By Philip Elmer-DeWitt
August 6, 2011

Charlie Wolf invokes “Diffusion of Innovations” in raising his Apple price target to $540

In Everett Rogers’ classic text on how innovations percolate through societies, he describes how hybrid corn, despite 20% higher yield and resistance to drought, took two decades to become ubiquitous in the farms of Iowa. High-tech innovations spread more quickly these days, but they too follow Rogers’ S curve, from early adopters to mainstream use to late adopters.

Needham’s Charlie Wolf invokes Rogers’ treatise in his semiannual reevaluation of Apple (AAPL), issued Friday in a note to clients that announced he was raising his 12-month price target to $540 from $450. The ultimate size of the tablet computer market, and the iPad’s share of that market, are key to Wolf’s revised valuation because it is based of several new assumptions:

  • That going forward the iPad, not the iPod, will be the the main source (along with the iPhone) of the halo effect that drives the Mac’s market share. The theory is that Microsoft (MSFT) Windows users who buy iPhones or iPads are even more likely to switch to Macs than iPod owners were.
  • That iPad sales to new users will grow steadily for the next five years, peaking in 2016 at nearly 54 million units.
  • That the iPad’s growth curve will end up being less like the Mac and the iPhone — which have small shares of very large markets — and more like the iPod, which continues to command a better than 70% share of the MP3 player market.
  • That by 2020, the iPad will still be shipping nearly 140 million units a year and commanding a 60% share of the tablet computer market — considerably higher than conventional wisdom. Gartner, for example, has the iPad’s market share slipping to 47% by 2015 under the onslaught of copycats running Google (GOOG) Android and other tablet operating systems.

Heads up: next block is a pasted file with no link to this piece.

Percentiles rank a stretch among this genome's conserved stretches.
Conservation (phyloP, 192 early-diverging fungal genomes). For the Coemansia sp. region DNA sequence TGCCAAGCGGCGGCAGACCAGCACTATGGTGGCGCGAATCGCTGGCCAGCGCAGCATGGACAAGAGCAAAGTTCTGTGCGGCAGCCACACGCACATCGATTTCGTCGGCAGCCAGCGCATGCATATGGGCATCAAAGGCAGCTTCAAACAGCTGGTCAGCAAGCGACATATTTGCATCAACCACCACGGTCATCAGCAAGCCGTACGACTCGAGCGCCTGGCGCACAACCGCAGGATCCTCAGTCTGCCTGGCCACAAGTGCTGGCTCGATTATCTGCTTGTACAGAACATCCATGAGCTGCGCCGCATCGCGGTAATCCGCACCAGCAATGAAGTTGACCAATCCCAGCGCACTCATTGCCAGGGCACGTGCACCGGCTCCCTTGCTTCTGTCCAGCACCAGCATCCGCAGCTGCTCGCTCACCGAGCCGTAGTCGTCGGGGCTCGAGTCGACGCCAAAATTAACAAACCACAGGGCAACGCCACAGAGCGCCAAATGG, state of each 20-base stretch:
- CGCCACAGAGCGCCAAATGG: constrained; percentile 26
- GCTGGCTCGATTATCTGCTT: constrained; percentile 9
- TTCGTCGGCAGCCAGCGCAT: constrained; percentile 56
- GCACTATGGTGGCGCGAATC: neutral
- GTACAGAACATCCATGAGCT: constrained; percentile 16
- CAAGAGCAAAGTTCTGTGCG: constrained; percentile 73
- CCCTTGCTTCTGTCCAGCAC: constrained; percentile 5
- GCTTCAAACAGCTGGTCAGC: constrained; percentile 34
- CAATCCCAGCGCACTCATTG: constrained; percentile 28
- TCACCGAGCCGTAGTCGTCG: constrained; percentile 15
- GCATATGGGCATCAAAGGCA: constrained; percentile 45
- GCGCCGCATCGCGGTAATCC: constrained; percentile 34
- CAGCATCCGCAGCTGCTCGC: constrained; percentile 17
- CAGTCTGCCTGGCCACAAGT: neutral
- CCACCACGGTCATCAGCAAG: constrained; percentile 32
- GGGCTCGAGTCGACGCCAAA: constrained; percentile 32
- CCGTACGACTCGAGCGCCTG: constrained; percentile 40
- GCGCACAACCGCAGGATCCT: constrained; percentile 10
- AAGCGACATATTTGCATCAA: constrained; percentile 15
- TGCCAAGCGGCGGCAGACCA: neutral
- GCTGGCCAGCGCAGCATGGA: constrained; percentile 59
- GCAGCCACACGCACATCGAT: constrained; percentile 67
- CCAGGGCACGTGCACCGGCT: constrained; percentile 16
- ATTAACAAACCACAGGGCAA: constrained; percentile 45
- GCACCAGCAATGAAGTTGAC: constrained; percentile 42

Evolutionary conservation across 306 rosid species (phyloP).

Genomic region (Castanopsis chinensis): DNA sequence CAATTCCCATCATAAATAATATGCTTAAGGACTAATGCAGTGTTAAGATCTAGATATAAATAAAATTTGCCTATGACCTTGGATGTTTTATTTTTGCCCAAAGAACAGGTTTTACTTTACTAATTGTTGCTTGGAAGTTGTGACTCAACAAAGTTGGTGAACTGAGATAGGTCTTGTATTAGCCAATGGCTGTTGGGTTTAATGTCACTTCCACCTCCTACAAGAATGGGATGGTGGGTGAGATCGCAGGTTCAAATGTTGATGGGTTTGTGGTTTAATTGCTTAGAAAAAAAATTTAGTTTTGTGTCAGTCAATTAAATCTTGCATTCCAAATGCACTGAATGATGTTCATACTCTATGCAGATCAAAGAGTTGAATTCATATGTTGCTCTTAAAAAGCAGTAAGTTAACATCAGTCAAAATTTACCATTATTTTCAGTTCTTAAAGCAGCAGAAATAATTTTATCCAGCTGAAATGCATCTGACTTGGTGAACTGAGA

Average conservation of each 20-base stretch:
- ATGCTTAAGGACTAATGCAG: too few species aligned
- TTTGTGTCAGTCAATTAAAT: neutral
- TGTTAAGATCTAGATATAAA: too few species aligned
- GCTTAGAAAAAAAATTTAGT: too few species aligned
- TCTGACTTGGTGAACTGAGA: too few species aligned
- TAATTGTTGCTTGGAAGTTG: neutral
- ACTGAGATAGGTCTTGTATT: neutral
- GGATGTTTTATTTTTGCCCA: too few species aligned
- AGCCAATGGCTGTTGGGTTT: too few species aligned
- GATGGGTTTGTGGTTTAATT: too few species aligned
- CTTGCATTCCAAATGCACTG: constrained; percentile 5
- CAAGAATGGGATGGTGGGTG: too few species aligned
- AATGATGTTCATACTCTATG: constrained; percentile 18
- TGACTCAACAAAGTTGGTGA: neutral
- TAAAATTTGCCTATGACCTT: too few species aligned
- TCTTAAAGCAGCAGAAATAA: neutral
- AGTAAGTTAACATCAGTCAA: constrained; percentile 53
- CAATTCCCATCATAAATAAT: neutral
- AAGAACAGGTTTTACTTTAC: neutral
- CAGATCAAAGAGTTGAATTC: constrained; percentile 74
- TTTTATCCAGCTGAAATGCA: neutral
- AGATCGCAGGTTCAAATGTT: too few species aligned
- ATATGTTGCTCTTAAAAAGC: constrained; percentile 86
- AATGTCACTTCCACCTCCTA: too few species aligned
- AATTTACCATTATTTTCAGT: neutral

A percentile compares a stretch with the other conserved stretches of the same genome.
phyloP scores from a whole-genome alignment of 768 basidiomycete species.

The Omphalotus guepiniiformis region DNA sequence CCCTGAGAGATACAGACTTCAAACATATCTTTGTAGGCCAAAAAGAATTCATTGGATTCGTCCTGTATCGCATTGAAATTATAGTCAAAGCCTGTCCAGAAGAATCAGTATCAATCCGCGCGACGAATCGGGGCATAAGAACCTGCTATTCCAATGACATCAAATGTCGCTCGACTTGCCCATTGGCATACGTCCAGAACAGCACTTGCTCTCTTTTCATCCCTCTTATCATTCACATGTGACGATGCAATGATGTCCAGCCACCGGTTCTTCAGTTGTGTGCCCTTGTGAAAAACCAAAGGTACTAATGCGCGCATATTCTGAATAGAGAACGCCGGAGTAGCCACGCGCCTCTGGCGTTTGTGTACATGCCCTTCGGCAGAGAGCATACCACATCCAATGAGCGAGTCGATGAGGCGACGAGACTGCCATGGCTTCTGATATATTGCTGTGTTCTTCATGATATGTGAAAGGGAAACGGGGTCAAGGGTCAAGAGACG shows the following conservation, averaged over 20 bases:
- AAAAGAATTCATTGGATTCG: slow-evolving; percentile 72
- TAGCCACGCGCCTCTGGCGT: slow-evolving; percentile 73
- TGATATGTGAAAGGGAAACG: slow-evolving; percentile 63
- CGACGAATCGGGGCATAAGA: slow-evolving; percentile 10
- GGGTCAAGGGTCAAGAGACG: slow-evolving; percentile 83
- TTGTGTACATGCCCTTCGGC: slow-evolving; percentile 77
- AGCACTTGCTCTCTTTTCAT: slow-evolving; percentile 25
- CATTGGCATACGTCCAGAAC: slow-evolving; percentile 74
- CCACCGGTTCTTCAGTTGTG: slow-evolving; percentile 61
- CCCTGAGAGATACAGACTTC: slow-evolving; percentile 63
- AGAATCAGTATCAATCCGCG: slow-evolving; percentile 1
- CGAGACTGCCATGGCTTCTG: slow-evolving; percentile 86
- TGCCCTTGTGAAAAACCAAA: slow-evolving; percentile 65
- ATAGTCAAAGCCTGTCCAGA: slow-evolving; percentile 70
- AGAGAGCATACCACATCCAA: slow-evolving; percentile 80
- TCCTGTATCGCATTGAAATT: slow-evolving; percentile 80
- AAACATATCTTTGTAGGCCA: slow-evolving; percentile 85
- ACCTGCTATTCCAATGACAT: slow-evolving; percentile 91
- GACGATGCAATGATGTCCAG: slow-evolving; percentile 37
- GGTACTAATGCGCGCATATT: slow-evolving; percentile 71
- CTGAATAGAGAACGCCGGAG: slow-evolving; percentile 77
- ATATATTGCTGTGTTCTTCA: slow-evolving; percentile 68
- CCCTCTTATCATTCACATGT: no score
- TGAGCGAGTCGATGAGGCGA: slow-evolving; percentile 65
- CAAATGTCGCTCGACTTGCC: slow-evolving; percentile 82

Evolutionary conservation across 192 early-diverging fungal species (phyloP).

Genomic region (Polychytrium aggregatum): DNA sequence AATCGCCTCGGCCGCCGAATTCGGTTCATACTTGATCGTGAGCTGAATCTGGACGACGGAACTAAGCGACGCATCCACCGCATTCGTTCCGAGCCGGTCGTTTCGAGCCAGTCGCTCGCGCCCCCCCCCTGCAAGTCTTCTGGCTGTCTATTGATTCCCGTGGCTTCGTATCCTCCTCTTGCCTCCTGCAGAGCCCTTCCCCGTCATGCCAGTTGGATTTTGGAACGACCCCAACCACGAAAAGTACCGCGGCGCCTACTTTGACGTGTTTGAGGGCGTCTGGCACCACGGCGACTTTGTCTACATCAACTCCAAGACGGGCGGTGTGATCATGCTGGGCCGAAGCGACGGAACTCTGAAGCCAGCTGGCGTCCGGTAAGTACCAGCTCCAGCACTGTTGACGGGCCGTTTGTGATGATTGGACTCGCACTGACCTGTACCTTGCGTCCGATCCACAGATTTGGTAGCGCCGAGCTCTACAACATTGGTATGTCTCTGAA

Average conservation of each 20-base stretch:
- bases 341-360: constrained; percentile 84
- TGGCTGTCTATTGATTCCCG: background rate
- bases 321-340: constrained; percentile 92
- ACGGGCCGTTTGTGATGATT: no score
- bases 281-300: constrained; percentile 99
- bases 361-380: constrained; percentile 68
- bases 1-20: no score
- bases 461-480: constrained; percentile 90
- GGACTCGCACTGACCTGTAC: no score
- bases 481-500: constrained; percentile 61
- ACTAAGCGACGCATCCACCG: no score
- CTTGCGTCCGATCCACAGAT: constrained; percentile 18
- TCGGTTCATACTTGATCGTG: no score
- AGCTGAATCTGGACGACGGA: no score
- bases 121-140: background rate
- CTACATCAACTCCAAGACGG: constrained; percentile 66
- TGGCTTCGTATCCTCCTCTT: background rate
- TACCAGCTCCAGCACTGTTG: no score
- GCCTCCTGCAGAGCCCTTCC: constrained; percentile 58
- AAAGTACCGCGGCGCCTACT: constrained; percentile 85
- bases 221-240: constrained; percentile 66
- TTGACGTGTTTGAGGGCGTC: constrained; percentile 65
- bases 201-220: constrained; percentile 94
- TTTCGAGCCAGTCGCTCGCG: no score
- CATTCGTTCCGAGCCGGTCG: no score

“We disagree with pundits who have predicted that the iPad will rapidly lose share to Android tablets,” Wolf writes. “There are over 100,000 applications written for the iPad compared with a few hundred written for Android. Unlike a smartphone, which is multidimensional, a tablet’s a blank slate without applications. Its value lies in the consumption and to a lesser extent the creation of content, but only marginally in communications. From a distribution perspective, then, the tablet is not naturally aligned with the carrier distribution network, which has been instrumental in the rapid growth of Android smartphone sales. Carriers are likely to play a limited role in the distribution of tablets compared to the consumer electronics retail channel. Our view and revised forecast, then, assumes that the trajectory of the iPad’s market share will more closely resemble the iPod’s rather than the iPhone’s.”

Below: Wolf’s revised Apple model and his forecast for iPad sales.

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